BIFM CIPD Collaboration Tweets Two BIFM CIPD Collaboration Tweets One

Good architecture is often invisible, but it allows whatever is happening in that space to be the best experience possible. Pezo von Ellrichshausen

Peter Cheese said he’d like my thoughts on this matter, so I’d like to follow up on his tweeted observation about making good practice common practice, by sharing a few examples of where I believe these connections are already being made. I’d also be really interested to learn of other examples you’ve seen too, please? Feel free to drop me a line via the comments on the blog.

Neil Usher

Neil is for me, a great example of people and place personified. I don’t mean he looks like an office block, but he gets this important connection. I first met Neil at ConnectingHR a few years ago and he is regularly blogging, thinking and working at the crossroads between people and places : senses and spaces. Neil twists the two marshmallow strands of people and place together into an almost perfectly formed Flump. Here’s a recent, excellent post of his about how to help people and places work better.

Social Capital in the Workplace

In january 2014 I was fortunate to be asked by Mark Catchlove (another great example of someone who ‘gets’ this and is doing good work in the people and places space) of Herman Miller, to facilitate a consultation on Social Capital in the Workplace at St George’s House within the walls of Windsor Castle. This was a fascinating conversation among a mix of people across a wide range of industries and disciplines. We talked about people and places, senses and spaces. A detailed report of the conversation has been published here. The same group is reconvening again very soon to share our experiences since the initial conversation in January. What have we learned, what have we done? Doubtless more to follow.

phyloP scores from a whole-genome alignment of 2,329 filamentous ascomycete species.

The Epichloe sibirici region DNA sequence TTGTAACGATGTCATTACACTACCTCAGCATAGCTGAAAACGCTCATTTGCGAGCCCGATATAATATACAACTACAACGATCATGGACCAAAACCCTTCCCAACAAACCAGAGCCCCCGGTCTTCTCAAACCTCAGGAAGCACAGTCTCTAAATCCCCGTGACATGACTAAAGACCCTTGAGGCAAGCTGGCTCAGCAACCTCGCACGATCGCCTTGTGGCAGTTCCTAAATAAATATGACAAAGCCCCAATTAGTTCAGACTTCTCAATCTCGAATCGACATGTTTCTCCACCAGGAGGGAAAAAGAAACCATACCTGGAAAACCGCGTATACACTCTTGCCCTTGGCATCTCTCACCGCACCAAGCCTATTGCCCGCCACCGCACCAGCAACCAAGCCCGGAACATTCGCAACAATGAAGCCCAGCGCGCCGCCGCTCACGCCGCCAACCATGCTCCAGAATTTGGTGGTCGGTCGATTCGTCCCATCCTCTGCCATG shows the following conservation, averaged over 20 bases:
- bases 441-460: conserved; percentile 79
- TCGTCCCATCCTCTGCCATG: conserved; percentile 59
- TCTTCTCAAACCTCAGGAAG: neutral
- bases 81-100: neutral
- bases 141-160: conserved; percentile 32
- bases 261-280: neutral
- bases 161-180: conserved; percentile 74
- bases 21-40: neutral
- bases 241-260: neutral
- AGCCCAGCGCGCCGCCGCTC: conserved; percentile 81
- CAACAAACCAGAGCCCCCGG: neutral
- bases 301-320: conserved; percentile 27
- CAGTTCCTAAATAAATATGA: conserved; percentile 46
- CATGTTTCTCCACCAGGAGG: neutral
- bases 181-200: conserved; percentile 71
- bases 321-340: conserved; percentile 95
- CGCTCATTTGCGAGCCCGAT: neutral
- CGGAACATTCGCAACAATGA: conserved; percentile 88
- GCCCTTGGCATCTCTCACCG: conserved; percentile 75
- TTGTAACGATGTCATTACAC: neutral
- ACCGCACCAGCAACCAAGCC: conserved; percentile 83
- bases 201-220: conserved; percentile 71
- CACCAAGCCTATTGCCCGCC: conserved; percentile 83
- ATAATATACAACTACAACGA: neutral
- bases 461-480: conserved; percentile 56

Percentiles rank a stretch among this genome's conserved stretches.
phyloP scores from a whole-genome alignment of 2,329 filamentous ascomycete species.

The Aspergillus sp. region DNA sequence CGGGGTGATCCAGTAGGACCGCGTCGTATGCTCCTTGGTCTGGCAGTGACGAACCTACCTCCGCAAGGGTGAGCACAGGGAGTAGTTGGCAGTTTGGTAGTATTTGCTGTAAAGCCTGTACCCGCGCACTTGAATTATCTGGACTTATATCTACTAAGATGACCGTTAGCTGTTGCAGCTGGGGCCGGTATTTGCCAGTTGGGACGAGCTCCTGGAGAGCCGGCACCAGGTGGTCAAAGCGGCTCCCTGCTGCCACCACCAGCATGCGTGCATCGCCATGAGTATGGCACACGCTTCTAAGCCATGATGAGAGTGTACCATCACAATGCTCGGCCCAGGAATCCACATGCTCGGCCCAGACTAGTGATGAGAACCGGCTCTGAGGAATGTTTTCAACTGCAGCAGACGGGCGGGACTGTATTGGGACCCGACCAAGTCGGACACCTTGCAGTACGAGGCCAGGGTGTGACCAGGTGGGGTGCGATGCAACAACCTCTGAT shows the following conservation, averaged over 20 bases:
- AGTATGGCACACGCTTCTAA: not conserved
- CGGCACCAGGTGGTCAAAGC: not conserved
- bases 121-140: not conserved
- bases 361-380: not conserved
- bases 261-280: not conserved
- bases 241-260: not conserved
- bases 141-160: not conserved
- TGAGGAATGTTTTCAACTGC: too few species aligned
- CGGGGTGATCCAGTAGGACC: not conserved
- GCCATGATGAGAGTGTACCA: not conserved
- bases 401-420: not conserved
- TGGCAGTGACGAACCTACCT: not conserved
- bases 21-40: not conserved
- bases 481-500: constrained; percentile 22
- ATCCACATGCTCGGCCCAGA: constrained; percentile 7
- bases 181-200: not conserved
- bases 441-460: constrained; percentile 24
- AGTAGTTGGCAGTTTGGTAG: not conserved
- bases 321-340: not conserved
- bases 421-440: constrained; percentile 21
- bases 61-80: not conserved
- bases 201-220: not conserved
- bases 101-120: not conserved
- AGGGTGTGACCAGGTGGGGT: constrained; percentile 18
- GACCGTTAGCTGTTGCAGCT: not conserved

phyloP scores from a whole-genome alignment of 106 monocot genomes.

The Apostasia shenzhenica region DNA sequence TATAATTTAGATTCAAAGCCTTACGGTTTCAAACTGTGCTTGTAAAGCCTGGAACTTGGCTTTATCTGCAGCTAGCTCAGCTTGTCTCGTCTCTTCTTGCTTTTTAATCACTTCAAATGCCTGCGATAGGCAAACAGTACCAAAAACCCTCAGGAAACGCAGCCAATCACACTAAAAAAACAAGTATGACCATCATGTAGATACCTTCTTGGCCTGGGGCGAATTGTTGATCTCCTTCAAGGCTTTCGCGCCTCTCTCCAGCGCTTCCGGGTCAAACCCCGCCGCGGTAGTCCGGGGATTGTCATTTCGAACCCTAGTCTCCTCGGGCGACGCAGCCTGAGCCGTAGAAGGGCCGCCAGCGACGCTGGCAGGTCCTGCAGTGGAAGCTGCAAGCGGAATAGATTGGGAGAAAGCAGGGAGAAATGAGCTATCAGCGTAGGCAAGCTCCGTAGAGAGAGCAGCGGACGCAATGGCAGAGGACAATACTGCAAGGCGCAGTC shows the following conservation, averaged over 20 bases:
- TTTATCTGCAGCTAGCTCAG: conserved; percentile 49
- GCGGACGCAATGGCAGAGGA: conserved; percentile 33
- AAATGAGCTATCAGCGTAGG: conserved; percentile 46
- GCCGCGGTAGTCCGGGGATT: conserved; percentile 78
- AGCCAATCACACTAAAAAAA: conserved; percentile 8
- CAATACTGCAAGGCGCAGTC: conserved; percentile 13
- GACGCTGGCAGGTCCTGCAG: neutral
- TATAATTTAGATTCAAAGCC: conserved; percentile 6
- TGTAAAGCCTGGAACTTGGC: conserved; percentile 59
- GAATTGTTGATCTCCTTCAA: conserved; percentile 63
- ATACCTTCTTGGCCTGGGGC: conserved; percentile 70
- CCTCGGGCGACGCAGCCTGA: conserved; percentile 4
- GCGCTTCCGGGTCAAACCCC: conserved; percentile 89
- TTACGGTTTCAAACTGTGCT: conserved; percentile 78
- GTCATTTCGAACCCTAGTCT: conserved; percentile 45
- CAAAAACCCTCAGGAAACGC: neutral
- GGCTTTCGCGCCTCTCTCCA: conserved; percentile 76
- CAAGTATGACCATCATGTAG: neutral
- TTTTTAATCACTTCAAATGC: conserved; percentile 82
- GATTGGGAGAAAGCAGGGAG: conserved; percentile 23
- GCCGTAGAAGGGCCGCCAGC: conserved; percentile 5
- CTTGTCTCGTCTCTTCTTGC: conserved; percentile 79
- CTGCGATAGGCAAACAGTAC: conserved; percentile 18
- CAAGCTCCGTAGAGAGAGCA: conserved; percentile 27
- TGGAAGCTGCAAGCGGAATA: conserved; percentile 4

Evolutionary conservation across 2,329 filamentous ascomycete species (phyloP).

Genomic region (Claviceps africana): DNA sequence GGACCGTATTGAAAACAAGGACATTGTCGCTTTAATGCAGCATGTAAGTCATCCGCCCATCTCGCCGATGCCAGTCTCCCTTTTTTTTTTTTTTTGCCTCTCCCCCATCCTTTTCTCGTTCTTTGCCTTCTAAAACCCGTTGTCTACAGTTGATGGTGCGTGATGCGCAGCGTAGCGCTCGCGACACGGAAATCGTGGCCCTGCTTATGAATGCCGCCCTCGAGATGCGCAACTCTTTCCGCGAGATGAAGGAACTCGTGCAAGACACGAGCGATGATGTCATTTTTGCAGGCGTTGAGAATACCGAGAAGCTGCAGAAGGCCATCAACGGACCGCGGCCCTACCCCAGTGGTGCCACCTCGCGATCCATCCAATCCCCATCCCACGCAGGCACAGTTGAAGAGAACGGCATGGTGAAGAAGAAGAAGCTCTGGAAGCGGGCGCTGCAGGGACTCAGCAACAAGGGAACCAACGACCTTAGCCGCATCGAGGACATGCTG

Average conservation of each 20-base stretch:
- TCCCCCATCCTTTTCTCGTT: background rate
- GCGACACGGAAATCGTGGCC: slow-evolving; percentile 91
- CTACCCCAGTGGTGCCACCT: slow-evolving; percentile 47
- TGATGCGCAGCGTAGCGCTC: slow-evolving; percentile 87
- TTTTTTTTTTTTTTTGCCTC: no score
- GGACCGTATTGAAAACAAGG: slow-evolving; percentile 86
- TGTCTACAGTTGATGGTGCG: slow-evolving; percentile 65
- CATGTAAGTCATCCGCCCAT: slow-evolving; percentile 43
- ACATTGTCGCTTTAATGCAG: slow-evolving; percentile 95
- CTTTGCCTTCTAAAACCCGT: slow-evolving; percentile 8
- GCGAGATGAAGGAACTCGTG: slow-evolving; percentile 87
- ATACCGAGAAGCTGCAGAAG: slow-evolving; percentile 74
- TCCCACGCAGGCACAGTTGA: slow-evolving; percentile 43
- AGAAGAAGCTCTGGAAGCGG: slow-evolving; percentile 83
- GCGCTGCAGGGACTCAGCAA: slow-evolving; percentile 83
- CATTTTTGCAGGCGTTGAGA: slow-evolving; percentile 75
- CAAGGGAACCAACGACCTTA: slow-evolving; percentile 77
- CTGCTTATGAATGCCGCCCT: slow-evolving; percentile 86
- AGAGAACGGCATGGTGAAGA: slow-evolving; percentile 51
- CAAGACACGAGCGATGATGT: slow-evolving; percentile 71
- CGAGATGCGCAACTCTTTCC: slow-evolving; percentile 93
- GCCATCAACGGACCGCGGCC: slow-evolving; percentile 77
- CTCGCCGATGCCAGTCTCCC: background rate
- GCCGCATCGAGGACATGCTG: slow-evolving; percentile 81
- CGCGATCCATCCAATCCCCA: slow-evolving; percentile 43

In a city the atmosphere is all around you and is ever changing. New things will become old things…Time is a great architect. Alvaro Siza

People Property and CSR

I previously worked with a client in a financial services firm. She was the Director of People, Property and CSR and did a great job of coordinating these important, related activities. This person would always consider the people aspects of property moves and changes, and vice versa. Breaking down silos was a hobby of hers, and walls would regularly be knocked down and moved as attempts were made to foster a more collaborative way of working. And she would regularly invite contributions and criticism from colleagues around the business related to planned work. Why wouldn’t she – after all, getting this stuff right was the responsibility of her and her team!